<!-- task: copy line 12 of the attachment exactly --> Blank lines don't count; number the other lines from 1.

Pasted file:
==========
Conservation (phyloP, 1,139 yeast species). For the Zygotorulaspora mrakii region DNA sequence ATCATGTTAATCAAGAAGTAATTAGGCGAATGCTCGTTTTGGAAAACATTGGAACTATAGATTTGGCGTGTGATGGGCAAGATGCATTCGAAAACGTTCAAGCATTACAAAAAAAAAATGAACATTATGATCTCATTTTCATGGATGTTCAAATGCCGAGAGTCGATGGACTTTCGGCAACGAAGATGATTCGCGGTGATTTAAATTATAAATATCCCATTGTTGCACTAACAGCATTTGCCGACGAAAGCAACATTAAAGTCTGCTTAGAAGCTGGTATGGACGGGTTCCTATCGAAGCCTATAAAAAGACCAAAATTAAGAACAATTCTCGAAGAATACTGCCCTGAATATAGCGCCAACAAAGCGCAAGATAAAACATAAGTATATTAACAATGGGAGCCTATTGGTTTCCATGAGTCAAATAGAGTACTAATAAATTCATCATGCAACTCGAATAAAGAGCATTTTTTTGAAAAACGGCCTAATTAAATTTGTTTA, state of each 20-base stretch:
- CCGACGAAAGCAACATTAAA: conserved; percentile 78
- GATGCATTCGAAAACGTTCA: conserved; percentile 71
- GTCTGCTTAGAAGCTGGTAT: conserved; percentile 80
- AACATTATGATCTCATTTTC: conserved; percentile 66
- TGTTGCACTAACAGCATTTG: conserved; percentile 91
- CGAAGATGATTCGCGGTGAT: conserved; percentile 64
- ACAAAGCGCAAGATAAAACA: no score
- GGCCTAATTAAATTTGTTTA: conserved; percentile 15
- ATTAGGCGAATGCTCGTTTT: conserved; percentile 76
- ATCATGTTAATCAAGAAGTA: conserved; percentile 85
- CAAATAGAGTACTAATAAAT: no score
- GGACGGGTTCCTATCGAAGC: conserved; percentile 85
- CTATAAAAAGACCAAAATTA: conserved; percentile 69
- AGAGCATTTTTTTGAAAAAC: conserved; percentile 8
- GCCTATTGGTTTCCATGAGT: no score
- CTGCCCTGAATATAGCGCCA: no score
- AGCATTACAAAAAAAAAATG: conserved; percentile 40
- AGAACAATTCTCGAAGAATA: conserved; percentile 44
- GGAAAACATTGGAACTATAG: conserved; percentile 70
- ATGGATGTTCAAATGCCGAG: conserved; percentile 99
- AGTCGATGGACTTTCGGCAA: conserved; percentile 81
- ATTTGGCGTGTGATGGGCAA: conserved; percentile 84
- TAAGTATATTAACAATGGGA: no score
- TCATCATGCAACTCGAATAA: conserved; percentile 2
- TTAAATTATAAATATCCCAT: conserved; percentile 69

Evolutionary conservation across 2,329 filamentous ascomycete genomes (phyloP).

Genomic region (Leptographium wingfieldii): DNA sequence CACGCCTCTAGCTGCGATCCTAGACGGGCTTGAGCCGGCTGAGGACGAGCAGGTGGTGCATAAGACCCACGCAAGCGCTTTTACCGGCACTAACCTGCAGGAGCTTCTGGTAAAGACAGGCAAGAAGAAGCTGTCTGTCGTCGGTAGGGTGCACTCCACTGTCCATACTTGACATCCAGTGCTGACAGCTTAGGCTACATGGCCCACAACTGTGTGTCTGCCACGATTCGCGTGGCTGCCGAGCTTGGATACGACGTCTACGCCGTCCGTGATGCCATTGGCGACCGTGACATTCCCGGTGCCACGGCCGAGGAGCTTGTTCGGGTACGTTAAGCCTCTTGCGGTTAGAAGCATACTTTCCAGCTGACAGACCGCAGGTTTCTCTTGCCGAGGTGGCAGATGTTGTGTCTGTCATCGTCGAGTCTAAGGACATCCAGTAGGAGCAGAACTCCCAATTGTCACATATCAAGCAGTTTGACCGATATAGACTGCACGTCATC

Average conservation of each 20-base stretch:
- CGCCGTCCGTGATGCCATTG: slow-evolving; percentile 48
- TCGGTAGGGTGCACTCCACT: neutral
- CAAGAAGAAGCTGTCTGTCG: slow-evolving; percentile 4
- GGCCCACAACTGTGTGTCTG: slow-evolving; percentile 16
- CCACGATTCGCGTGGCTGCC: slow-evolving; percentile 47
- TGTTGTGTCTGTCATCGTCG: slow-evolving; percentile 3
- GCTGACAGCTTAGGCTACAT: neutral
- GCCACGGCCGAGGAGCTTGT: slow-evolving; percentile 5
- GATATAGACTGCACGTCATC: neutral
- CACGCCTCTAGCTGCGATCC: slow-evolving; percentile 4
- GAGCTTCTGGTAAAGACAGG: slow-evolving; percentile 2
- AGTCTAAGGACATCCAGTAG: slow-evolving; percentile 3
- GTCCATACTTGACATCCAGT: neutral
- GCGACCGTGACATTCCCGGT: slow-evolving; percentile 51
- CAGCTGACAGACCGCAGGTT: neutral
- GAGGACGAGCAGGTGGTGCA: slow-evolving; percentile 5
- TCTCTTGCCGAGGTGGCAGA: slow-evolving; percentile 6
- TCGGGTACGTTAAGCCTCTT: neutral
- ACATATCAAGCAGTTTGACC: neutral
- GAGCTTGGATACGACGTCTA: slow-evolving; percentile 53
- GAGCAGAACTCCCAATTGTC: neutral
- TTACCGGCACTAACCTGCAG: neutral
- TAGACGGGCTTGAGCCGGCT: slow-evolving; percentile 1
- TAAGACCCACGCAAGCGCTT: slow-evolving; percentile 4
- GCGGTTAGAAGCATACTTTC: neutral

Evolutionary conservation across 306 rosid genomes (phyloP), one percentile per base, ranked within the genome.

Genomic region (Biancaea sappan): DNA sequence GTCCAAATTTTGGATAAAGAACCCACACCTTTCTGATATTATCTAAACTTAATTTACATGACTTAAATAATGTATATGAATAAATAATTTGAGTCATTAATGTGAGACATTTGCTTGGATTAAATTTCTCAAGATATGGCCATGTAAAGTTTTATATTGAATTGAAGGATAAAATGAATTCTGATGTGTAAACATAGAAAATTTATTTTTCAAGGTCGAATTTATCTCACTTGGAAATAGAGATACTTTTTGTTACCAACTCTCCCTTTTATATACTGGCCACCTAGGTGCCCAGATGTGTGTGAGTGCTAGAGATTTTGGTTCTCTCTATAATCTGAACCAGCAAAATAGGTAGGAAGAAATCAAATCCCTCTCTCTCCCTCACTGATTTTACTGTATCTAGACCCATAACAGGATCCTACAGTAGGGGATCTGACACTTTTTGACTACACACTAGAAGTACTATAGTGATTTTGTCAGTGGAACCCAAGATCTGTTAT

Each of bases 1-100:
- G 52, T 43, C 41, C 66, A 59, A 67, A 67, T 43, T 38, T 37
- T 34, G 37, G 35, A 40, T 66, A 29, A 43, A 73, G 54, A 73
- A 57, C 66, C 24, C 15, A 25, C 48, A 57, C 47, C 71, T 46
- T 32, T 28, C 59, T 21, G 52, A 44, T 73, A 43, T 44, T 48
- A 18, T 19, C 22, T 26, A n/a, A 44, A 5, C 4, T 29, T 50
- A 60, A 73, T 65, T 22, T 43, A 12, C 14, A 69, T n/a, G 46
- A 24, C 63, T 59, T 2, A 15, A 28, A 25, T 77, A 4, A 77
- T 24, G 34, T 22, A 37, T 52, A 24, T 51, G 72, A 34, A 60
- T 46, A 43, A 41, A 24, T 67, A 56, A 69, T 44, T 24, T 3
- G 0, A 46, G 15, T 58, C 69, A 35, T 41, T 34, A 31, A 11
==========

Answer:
- CAAATAGAGTACTAATAAAT: no score